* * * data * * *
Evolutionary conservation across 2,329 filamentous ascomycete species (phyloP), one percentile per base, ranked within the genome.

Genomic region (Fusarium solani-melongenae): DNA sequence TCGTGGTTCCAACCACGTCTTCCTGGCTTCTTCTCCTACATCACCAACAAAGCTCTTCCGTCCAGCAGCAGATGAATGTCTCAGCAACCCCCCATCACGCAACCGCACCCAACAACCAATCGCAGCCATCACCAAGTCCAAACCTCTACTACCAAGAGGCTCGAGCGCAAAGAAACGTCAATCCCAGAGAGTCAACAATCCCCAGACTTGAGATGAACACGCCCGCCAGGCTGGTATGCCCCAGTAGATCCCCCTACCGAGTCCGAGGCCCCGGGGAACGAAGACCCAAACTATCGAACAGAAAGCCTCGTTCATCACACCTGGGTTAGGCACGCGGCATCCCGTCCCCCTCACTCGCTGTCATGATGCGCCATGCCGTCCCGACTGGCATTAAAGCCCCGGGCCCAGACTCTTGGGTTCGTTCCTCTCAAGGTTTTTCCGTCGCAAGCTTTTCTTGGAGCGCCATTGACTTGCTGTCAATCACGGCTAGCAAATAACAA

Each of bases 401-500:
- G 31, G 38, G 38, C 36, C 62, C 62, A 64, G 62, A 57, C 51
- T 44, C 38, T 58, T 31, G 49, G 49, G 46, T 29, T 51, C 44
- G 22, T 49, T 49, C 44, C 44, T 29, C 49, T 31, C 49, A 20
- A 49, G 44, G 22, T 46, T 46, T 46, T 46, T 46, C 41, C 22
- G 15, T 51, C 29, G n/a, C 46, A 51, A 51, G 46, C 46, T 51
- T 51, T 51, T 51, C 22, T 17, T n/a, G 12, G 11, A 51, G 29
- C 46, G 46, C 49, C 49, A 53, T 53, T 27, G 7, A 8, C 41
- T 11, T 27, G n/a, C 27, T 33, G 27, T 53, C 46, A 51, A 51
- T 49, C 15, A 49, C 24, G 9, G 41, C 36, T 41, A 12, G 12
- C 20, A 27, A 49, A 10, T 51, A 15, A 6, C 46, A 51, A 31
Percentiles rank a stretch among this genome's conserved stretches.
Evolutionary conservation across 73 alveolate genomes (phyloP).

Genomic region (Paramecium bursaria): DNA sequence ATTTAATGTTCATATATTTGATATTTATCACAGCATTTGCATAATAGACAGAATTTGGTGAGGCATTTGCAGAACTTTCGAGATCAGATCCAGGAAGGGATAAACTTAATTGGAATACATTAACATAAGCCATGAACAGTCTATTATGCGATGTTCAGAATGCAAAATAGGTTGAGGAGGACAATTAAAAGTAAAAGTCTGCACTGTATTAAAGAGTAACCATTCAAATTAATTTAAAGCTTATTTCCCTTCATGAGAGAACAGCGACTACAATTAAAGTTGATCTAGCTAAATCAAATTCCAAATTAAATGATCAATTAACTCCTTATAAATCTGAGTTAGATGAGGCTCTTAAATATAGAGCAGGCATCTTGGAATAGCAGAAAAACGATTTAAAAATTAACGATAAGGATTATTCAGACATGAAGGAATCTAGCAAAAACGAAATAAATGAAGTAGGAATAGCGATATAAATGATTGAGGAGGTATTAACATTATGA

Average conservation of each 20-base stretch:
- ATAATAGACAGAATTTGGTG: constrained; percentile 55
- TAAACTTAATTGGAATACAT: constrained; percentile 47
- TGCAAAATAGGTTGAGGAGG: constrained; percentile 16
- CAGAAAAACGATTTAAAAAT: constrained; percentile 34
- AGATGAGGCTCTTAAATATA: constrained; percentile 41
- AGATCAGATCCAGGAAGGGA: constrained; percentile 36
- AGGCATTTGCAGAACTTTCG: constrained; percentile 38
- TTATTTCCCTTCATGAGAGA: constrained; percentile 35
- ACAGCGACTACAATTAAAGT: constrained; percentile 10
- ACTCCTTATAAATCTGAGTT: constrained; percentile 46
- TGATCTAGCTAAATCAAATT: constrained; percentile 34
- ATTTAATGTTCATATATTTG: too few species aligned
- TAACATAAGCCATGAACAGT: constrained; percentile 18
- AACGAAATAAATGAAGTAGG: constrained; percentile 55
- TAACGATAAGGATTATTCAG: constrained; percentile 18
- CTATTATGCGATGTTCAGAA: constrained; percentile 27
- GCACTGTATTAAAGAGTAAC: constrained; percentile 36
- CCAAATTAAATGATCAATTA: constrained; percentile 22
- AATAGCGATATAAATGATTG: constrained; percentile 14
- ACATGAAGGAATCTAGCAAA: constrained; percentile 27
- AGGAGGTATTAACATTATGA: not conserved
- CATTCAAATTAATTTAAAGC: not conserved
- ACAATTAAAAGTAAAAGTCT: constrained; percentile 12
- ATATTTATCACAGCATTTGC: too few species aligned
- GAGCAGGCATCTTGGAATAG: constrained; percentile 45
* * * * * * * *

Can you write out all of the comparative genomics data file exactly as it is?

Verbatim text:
Evolutionary conservation across 2,329 filamentous ascomycete species (phyloP), one percentile per base, ranked within the genome.

Genomic region (Fusarium solani-melongenae): DNA sequence TCGTGGTTCCAACCACGTCTTCCTGGCTTCTTCTCCTACATCACCAACAAAGCTCTTCCGTCCAGCAGCAGATGAATGTCTCAGCAACCCCCCATCACGCAACCGCACCCAACAACCAATCGCAGCCATCACCAAGTCCAAACCTCTACTACCAAGAGGCTCGAGCGCAAAGAAACGTCAATCCCAGAGAGTCAACAATCCCCAGACTTGAGATGAACACGCCCGCCAGGCTGGTATGCCCCAGTAGATCCCCCTACCGAGTCCGAGGCCCCGGGGAACGAAGACCCAAACTATCGAACAGAAAGCCTCGTTCATCACACCTGGGTTAGGCACGCGGCATCCCGTCCCCCTCACTCGCTGTCATGATGCGCCATGCCGTCCCGACTGGCATTAAAGCCCCGGGCCCAGACTCTTGGGTTCGTTCCTCTCAAGGTTTTTCCGTCGCAAGCTTTTCTTGGAGCGCCATTGACTTGCTGTCAATCACGGCTAGCAAATAACAA

Each of bases 401-500:
- G 31, G 38, G 38, C 36, C 62, C 62, A 64, G 62, A 57, C 51
- T 44, C 38, T 58, T 31, G 49, G 49, G 46, T 29, T 51, C 44
- G 22, T 49, T 49, C 44, C 44, T 29, C 49, T 31, C 49, A 20
- A 49, G 44, G 22, T 46, T 46, T 46, T 46, T 46, C 41, C 22
- G 15, T 51, C 29, G n/a, C 46, A 51, A 51, G 46, C 46, T 51
- T 51, T 51, T 51, C 22, T 17, T n/a, G 12, G 11, A 51, G 29
- C 46, G 46, C 49, C 49, A 53, T 53, T 27, G 7, A 8, C 41
- T 11, T 27, G n/a, C 27, T 33, G 27, T 53, C 46, A 51, A 51
- T 49, C 15, A 49, C 24, G 9, G 41, C 36, T 41, A 12, G 12
- C 20, A 27, A 49, A 10, T 51, A 15, A 6, C 46, A 51, A 31
Percentiles rank a stretch among this genome's conserved stretches.
Evolutionary conservation across 73 alveolate genomes (phyloP).

Genomic region (Paramecium bursaria): DNA sequence ATTTAATGTTCATATATTTGATATTTATCACAGCATTTGCATAATAGACAGAATTTGGTGAGGCATTTGCAGAACTTTCGAGATCAGATCCAGGAAGGGATAAACTTAATTGGAATACATTAACATAAGCCATGAACAGTCTATTATGCGATGTTCAGAATGCAAAATAGGTTGAGGAGGACAATTAAAAGTAAAAGTCTGCACTGTATTAAAGAGTAACCATTCAAATTAATTTAAAGCTTATTTCCCTTCATGAGAGAACAGCGACTACAATTAAAGTTGATCTAGCTAAATCAAATTCCAAATTAAATGATCAATTAACTCCTTATAAATCTGAGTTAGATGAGGCTCTTAAATATAGAGCAGGCATCTTGGAATAGCAGAAAAACGATTTAAAAATTAACGATAAGGATTATTCAGACATGAAGGAATCTAGCAAAAACGAAATAAATGAAGTAGGAATAGCGATATAAATGATTGAGGAGGTATTAACATTATGA

Average conservation of each 20-base stretch:
- ATAATAGACAGAATTTGGTG: constrained; percentile 55
- TAAACTTAATTGGAATACAT: constrained; percentile 47
- TGCAAAATAGGTTGAGGAGG: constrained; percentile 16
- CAGAAAAACGATTTAAAAAT: constrained; percentile 34
- AGATGAGGCTCTTAAATATA: constrained; percentile 41
- AGATCAGATCCAGGAAGGGA: constrained; percentile 36
- AGGCATTTGCAGAACTTTCG: constrained; percentile 38
- TTATTTCCCTTCATGAGAGA: constrained; percentile 35
- ACAGCGACTACAATTAAAGT: constrained; percentile 10
- ACTCCTTATAAATCTGAGTT: constrained; percentile 46
- TGATCTAGCTAAATCAAATT: constrained; percentile 34
- ATTTAATGTTCATATATTTG: too few species aligned
- TAACATAAGCCATGAACAGT: constrained; percentile 18
- AACGAAATAAATGAAGTAGG: constrained; percentile 55
- TAACGATAAGGATTATTCAG: constrained; percentile 18
- CTATTATGCGATGTTCAGAA: constrained; percentile 27
- GCACTGTATTAAAGAGTAAC: constrained; percentile 36
- CCAAATTAAATGATCAATTA: constrained; percentile 22
- AATAGCGATATAAATGATTG: constrained; percentile 14
- ACATGAAGGAATCTAGCAAA: constrained; percentile 27
- AGGAGGTATTAACATTATGA: not conserved
- CATTCAAATTAATTTAAAGC: not conserved
- ACAATTAAAAGTAAAAGTCT: constrained; percentile 12
- ATATTTATCACAGCATTTGC: too few species aligned
- GAGCAGGCATCTTGGAATAG: constrained; percentile 45